Study undermines mechanism-based discovery, says CureLab

Scientist in modern laboratory

CureLab Oncology’s DNA vaccine Elenagen, in combination with chemotherapy, has demonstrated promising clinical results against triple-negative ovarian cancer.

The study shows that disease progression was significantly delayed in a group of stage III and IV platinum-resistant ovarian cancer (PROC) patients who received gemcitabine in combination with Elenagen, compared to the group who received gemcitabine alone.

Dr Alexander Shneider, the primary author of the paper and CureLab’s founder, argues the results prove the deficiencies in mechanism-based drug development.

He said: “After five decades and hundreds of billions spent, relatively few drugs have made it to medical practice using the mechanism-based approach. Gemcitabine is a classic example of one of the pitfalls of mechanism-based drug development. What we consider the mechanism of action today may, tomorrow, turn out to be just one of the mechanisms – and maybe not even the most important one.”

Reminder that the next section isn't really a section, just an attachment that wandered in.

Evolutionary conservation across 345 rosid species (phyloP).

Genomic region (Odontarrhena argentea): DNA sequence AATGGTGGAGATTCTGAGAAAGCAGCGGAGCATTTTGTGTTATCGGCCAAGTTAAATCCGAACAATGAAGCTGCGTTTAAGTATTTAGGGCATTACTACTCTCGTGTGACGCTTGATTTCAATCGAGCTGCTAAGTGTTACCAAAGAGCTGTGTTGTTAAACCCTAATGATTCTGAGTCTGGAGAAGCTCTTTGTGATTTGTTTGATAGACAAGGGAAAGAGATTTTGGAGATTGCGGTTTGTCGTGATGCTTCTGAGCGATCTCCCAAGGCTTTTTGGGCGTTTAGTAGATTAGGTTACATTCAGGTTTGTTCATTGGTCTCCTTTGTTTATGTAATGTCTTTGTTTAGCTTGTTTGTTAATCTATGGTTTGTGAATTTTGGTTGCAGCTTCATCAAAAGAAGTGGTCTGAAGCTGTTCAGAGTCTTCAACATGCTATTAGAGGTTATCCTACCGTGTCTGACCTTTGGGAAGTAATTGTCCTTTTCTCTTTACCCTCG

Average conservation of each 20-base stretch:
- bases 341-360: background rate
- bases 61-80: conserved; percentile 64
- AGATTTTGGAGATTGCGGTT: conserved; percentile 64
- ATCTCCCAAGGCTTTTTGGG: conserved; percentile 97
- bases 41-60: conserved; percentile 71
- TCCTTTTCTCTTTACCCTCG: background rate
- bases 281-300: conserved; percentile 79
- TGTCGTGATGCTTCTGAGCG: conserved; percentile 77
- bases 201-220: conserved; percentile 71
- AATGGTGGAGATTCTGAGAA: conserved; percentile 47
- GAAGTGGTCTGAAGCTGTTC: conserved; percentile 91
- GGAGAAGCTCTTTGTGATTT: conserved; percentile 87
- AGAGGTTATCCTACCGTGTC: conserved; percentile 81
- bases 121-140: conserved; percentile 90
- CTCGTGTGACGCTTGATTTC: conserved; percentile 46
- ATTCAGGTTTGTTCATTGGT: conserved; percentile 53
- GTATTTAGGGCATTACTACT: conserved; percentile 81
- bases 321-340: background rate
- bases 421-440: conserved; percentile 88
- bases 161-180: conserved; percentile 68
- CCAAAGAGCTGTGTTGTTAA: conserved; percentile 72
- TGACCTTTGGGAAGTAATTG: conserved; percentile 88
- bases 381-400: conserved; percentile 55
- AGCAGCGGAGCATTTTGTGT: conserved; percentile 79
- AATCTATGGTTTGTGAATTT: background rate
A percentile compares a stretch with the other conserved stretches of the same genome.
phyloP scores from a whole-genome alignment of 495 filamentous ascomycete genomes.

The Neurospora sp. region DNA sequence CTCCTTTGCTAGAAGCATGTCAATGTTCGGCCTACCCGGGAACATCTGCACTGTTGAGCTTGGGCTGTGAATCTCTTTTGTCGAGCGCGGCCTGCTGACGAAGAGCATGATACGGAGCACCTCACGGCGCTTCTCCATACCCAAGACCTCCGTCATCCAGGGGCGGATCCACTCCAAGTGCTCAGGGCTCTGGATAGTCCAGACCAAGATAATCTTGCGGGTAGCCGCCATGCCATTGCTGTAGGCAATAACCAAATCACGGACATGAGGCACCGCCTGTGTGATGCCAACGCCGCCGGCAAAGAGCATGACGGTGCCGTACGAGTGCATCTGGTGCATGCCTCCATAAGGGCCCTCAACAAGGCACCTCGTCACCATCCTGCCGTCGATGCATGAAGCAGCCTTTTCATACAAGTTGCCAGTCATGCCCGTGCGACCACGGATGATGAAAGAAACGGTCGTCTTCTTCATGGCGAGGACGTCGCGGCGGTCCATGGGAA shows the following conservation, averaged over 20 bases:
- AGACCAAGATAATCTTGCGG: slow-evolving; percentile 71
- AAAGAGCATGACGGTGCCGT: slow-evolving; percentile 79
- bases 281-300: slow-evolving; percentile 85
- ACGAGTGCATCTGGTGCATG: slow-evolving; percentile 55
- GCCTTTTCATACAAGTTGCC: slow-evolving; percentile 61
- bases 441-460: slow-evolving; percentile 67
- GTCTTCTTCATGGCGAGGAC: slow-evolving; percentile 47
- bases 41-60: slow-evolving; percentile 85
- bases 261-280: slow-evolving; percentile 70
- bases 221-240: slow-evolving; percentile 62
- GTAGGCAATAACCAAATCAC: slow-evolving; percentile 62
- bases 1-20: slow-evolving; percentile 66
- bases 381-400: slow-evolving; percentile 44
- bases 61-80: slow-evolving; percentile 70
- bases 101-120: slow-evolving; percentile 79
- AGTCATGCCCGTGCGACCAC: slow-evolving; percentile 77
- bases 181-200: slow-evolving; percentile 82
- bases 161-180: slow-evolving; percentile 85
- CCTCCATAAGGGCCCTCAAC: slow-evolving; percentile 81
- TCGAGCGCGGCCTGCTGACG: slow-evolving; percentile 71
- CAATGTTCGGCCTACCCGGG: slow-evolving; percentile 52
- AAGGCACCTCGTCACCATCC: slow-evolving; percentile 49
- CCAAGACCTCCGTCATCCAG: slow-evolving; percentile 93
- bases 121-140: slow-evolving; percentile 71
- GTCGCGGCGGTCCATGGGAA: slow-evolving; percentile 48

Elenagen delays progression in ovarian cancer

CureLab Oncology, the NN Alexandrov National Cancer Center, and Minsk City Oncology Center treated 20 PROC patients with gemcitabine alone and 20 with gemcitabine plus weekly injections of Elenagen. There were no serious adverse events (SAEs) reported in patients receiving Elenagen.

Gemcitabine alone had an average PFS similar to previously reported durations: 2.7 months. In contrast, 50% of women who received the combination of gemcitabine and Elenagen demonstrated a PFS of 7.2 months.

Importantly, nine out of twenty patients in the Elenagen group remained free of disease progression for the entire duration of observation (the longest scoring 30 months), whereas no patient receiving chemotherapy without Elenagen remained progression-free for even 12 months.

CureLab intends to conduct Phase II/III studies in the USA, testing the same gemcitabine-Elenagen combination on a larger number of patients. The company also plans to carry out additional international collaborations to test whether Elenagen also enhances doxil, paclitaxel, and other PROC treatments.

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